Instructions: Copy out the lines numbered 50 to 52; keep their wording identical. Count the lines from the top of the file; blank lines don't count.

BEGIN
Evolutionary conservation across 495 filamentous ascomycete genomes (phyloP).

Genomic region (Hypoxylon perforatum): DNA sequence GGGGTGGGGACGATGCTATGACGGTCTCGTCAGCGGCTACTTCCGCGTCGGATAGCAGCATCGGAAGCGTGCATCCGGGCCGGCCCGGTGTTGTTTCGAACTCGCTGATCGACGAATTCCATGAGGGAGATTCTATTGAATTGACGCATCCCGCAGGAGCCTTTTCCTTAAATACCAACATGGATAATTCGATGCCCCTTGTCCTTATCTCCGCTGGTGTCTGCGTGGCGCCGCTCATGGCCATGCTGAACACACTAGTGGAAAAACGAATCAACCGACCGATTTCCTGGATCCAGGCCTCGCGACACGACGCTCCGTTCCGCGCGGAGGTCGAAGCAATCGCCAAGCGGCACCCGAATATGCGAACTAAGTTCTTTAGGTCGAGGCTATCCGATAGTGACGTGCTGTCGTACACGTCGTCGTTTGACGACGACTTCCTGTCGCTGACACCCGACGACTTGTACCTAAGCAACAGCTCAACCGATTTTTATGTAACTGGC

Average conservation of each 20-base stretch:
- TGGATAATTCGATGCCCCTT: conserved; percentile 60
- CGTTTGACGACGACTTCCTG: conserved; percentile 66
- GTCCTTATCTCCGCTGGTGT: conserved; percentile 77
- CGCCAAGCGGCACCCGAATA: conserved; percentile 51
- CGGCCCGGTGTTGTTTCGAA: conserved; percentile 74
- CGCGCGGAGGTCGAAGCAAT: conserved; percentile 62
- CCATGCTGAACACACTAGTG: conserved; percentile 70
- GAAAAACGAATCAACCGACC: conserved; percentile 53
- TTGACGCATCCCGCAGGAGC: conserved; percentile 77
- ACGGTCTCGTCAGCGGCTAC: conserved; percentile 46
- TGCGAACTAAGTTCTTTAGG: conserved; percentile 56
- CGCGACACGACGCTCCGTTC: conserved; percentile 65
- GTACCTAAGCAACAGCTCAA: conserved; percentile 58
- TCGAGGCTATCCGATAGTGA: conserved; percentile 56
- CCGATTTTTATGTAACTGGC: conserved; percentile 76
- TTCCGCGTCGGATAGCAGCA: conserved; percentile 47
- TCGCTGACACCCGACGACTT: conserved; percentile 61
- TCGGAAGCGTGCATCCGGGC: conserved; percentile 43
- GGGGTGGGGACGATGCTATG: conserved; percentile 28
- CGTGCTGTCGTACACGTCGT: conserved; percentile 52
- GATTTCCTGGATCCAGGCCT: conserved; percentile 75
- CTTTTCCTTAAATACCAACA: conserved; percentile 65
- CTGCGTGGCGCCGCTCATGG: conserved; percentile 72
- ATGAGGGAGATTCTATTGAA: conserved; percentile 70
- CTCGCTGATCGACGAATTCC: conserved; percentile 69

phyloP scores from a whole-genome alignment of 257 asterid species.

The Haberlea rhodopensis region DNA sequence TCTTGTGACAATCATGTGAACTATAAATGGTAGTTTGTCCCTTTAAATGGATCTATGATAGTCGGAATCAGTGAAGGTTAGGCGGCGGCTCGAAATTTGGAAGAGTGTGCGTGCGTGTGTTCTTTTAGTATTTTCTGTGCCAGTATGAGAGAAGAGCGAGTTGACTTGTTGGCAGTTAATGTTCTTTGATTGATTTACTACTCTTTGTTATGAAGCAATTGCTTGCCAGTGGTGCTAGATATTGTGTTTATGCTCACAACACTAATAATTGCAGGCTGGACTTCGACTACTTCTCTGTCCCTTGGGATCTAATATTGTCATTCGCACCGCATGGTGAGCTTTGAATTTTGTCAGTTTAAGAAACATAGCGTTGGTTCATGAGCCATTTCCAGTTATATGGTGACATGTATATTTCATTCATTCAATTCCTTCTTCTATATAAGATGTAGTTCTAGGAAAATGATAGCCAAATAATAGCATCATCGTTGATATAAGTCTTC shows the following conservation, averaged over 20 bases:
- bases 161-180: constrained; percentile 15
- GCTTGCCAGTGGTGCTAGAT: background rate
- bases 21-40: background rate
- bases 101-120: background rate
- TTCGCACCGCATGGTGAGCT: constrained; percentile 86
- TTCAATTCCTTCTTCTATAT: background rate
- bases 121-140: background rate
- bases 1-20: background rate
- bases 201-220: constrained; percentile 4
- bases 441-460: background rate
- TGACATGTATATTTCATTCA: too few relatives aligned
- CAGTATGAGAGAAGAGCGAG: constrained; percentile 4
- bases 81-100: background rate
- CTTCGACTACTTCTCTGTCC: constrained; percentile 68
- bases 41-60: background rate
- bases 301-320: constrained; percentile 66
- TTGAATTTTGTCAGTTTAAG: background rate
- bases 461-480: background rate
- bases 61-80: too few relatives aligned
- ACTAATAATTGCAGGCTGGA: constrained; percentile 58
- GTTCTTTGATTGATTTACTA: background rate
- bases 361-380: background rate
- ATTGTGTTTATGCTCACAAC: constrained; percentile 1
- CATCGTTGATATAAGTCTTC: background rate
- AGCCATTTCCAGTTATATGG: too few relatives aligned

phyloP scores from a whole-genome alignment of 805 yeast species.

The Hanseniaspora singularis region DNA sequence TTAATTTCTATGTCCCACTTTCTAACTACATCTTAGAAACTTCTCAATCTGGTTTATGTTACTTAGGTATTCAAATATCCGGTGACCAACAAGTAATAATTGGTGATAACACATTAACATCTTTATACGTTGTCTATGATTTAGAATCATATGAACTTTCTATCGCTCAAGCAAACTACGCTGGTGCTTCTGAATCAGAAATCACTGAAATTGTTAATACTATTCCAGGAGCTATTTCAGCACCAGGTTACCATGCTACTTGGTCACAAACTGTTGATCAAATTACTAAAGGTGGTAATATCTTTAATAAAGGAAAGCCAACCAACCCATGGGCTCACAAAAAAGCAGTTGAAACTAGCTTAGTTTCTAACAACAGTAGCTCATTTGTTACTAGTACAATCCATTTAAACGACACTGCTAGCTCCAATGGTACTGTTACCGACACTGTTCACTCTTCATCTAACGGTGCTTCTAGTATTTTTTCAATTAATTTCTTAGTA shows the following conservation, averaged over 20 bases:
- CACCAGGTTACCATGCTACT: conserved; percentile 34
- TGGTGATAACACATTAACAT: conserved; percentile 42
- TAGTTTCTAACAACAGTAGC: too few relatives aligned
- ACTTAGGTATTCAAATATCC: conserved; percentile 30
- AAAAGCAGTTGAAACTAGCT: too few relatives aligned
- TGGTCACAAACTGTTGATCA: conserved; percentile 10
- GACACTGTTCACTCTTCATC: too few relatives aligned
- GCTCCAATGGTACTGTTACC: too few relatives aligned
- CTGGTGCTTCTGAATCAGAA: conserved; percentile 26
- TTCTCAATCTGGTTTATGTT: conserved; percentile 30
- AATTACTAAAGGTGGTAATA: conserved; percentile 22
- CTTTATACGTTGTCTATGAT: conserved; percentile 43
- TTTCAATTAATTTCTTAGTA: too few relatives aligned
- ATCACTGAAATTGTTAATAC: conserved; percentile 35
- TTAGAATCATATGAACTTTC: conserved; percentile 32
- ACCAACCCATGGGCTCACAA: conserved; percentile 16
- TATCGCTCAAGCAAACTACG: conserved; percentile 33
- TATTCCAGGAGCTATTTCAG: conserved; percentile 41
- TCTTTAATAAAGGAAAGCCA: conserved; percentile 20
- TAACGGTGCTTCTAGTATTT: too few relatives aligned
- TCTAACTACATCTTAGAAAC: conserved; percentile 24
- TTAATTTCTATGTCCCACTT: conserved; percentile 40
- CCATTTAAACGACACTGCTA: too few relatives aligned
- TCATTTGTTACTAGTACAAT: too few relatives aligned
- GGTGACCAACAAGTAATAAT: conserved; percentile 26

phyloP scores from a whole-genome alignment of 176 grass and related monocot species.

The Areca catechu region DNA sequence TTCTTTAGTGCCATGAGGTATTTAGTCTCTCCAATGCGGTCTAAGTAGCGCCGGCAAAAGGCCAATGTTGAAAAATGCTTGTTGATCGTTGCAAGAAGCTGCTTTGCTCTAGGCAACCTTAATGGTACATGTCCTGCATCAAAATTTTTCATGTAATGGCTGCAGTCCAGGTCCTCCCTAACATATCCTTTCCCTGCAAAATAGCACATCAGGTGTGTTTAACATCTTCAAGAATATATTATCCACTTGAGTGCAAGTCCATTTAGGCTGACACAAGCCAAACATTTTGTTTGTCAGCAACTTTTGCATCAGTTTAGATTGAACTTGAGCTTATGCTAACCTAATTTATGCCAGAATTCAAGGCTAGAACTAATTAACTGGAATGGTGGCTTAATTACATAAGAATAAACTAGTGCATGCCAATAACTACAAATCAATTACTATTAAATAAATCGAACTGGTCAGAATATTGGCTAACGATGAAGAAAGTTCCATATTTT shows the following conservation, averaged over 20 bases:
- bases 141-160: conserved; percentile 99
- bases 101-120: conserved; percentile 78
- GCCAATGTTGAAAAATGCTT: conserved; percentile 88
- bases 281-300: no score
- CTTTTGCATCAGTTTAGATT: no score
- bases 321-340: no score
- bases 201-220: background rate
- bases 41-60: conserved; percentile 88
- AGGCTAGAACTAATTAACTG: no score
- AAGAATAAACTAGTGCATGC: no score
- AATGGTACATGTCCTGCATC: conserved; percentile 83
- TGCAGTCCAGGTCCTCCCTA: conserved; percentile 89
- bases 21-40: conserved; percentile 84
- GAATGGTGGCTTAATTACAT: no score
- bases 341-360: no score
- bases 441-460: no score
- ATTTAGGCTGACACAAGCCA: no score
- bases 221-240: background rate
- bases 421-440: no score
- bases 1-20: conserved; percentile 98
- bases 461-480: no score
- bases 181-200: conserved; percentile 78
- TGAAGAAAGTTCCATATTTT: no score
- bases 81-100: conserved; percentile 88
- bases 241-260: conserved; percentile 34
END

- ACTAATAATTGCAGGCTGGA: constrained; percentile 58
- GTTCTTTGATTGATTTACTA: background rate
- bases 361-380: background rate